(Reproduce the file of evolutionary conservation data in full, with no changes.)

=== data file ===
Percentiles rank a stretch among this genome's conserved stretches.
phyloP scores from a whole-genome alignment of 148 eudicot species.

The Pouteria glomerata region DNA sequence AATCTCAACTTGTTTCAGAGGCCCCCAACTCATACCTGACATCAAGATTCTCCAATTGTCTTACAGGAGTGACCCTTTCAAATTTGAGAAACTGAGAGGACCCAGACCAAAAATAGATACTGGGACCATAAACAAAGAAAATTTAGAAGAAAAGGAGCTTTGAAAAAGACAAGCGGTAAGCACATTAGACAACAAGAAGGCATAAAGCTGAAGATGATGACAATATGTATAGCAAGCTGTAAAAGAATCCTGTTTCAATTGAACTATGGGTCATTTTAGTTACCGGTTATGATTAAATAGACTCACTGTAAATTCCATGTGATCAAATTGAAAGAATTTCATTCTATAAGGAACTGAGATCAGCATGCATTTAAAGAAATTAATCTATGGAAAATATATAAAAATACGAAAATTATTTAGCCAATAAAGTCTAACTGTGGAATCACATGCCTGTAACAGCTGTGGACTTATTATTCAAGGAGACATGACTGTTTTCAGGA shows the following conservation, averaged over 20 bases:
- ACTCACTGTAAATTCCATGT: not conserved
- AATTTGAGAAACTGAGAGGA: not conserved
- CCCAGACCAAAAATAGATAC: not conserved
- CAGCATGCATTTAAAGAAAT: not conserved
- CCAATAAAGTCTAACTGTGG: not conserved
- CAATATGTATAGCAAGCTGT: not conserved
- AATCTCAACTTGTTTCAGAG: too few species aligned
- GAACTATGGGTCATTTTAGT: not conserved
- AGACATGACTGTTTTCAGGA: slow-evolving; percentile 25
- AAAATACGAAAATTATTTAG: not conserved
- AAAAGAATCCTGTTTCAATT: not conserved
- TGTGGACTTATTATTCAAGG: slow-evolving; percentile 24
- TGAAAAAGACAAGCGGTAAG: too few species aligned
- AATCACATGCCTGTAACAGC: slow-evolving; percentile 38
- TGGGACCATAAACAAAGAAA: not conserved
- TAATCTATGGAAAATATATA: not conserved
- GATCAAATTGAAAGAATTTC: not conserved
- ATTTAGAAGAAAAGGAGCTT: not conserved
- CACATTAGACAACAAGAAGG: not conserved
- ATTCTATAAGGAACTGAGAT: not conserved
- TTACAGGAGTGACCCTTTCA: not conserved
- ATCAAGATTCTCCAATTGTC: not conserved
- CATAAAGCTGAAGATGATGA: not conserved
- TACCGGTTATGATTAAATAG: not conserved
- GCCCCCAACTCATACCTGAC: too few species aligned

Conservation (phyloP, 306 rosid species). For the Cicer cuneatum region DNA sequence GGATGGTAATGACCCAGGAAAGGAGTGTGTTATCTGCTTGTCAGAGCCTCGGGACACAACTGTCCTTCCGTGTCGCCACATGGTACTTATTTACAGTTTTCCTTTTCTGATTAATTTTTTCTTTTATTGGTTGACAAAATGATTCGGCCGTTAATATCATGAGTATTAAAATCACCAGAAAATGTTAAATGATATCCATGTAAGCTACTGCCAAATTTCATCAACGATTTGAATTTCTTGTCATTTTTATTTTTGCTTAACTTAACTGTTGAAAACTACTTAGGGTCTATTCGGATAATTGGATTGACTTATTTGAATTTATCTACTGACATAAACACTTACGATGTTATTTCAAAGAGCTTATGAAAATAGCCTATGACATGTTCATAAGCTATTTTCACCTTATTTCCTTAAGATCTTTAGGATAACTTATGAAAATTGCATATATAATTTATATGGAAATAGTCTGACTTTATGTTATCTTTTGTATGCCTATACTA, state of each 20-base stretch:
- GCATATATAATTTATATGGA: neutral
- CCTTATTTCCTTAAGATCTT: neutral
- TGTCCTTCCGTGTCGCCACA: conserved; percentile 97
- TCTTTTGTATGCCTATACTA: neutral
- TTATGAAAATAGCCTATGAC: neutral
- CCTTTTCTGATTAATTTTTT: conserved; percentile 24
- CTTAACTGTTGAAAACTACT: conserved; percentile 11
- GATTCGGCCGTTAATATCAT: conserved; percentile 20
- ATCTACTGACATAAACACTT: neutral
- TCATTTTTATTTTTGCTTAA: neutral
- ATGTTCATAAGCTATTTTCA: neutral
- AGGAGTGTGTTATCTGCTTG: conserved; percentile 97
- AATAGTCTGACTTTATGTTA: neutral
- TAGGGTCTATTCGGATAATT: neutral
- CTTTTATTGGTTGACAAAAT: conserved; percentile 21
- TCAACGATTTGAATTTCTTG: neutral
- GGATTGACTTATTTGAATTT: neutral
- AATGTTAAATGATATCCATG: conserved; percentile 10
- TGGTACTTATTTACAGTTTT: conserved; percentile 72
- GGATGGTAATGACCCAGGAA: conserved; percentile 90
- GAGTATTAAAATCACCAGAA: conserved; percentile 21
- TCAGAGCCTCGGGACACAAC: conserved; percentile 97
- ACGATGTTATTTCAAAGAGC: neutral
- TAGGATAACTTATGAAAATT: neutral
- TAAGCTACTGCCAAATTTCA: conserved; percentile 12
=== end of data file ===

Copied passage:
Percentiles rank a stretch among this genome's conserved stretches.
phyloP scores from a whole-genome alignment of 148 eudicot species.

The Pouteria glomerata region DNA sequence AATCTCAACTTGTTTCAGAGGCCCCCAACTCATACCTGACATCAAGATTCTCCAATTGTCTTACAGGAGTGACCCTTTCAAATTTGAGAAACTGAGAGGACCCAGACCAAAAATAGATACTGGGACCATAAACAAAGAAAATTTAGAAGAAAAGGAGCTTTGAAAAAGACAAGCGGTAAGCACATTAGACAACAAGAAGGCATAAAGCTGAAGATGATGACAATATGTATAGCAAGCTGTAAAAGAATCCTGTTTCAATTGAACTATGGGTCATTTTAGTTACCGGTTATGATTAAATAGACTCACTGTAAATTCCATGTGATCAAATTGAAAGAATTTCATTCTATAAGGAACTGAGATCAGCATGCATTTAAAGAAATTAATCTATGGAAAATATATAAAAATACGAAAATTATTTAGCCAATAAAGTCTAACTGTGGAATCACATGCCTGTAACAGCTGTGGACTTATTATTCAAGGAGACATGACTGTTTTCAGGA shows the following conservation, averaged over 20 bases:
- ACTCACTGTAAATTCCATGT: not conserved
- AATTTGAGAAACTGAGAGGA: not conserved
- CCCAGACCAAAAATAGATAC: not conserved
- CAGCATGCATTTAAAGAAAT: not conserved
- CCAATAAAGTCTAACTGTGG: not conserved
- CAATATGTATAGCAAGCTGT: not conserved
- AATCTCAACTTGTTTCAGAG: too few species aligned
- GAACTATGGGTCATTTTAGT: not conserved
- AGACATGACTGTTTTCAGGA: slow-evolving; percentile 25
- AAAATACGAAAATTATTTAG: not conserved
- AAAAGAATCCTGTTTCAATT: not conserved
- TGTGGACTTATTATTCAAGG: slow-evolving; percentile 24
- TGAAAAAGACAAGCGGTAAG: too few species aligned
- AATCACATGCCTGTAACAGC: slow-evolving; percentile 38
- TGGGACCATAAACAAAGAAA: not conserved
- TAATCTATGGAAAATATATA: not conserved
- GATCAAATTGAAAGAATTTC: not conserved
- ATTTAGAAGAAAAGGAGCTT: not conserved
- CACATTAGACAACAAGAAGG: not conserved
- ATTCTATAAGGAACTGAGAT: not conserved
- TTACAGGAGTGACCCTTTCA: not conserved
- ATCAAGATTCTCCAATTGTC: not conserved
- CATAAAGCTGAAGATGATGA: not conserved
- TACCGGTTATGATTAAATAG: not conserved
- GCCCCCAACTCATACCTGAC: too few species aligned

Conservation (phyloP, 306 rosid species). For the Cicer cuneatum region DNA sequence GGATGGTAATGACCCAGGAAAGGAGTGTGTTATCTGCTTGTCAGAGCCTCGGGACACAACTGTCCTTCCGTGTCGCCACATGGTACTTATTTACAGTTTTCCTTTTCTGATTAATTTTTTCTTTTATTGGTTGACAAAATGATTCGGCCGTTAATATCATGAGTATTAAAATCACCAGAAAATGTTAAATGATATCCATGTAAGCTACTGCCAAATTTCATCAACGATTTGAATTTCTTGTCATTTTTATTTTTGCTTAACTTAACTGTTGAAAACTACTTAGGGTCTATTCGGATAATTGGATTGACTTATTTGAATTTATCTACTGACATAAACACTTACGATGTTATTTCAAAGAGCTTATGAAAATAGCCTATGACATGTTCATAAGCTATTTTCACCTTATTTCCTTAAGATCTTTAGGATAACTTATGAAAATTGCATATATAATTTATATGGAAATAGTCTGACTTTATGTTATCTTTTGTATGCCTATACTA, state of each 20-base stretch:
- GCATATATAATTTATATGGA: neutral
- CCTTATTTCCTTAAGATCTT: neutral
- TGTCCTTCCGTGTCGCCACA: conserved; percentile 97
- TCTTTTGTATGCCTATACTA: neutral
- TTATGAAAATAGCCTATGAC: neutral
- CCTTTTCTGATTAATTTTTT: conserved; percentile 24
- CTTAACTGTTGAAAACTACT: conserved; percentile 11
- GATTCGGCCGTTAATATCAT: conserved; percentile 20
- ATCTACTGACATAAACACTT: neutral
- TCATTTTTATTTTTGCTTAA: neutral
- ATGTTCATAAGCTATTTTCA: neutral
- AGGAGTGTGTTATCTGCTTG: conserved; percentile 97
- AATAGTCTGACTTTATGTTA: neutral
- TAGGGTCTATTCGGATAATT: neutral
- CTTTTATTGGTTGACAAAAT: conserved; percentile 21
- TCAACGATTTGAATTTCTTG: neutral
- GGATTGACTTATTTGAATTT: neutral
- AATGTTAAATGATATCCATG: conserved; percentile 10
- TGGTACTTATTTACAGTTTT: conserved; percentile 72
- GGATGGTAATGACCCAGGAA: conserved; percentile 90
- GAGTATTAAAATCACCAGAA: conserved; percentile 21
- TCAGAGCCTCGGGACACAAC: conserved; percentile 97
- ACGATGTTATTTCAAAGAGC: neutral
- TAGGATAACTTATGAAAATT: neutral
- TAAGCTACTGCCAAATTTCA: conserved; percentile 12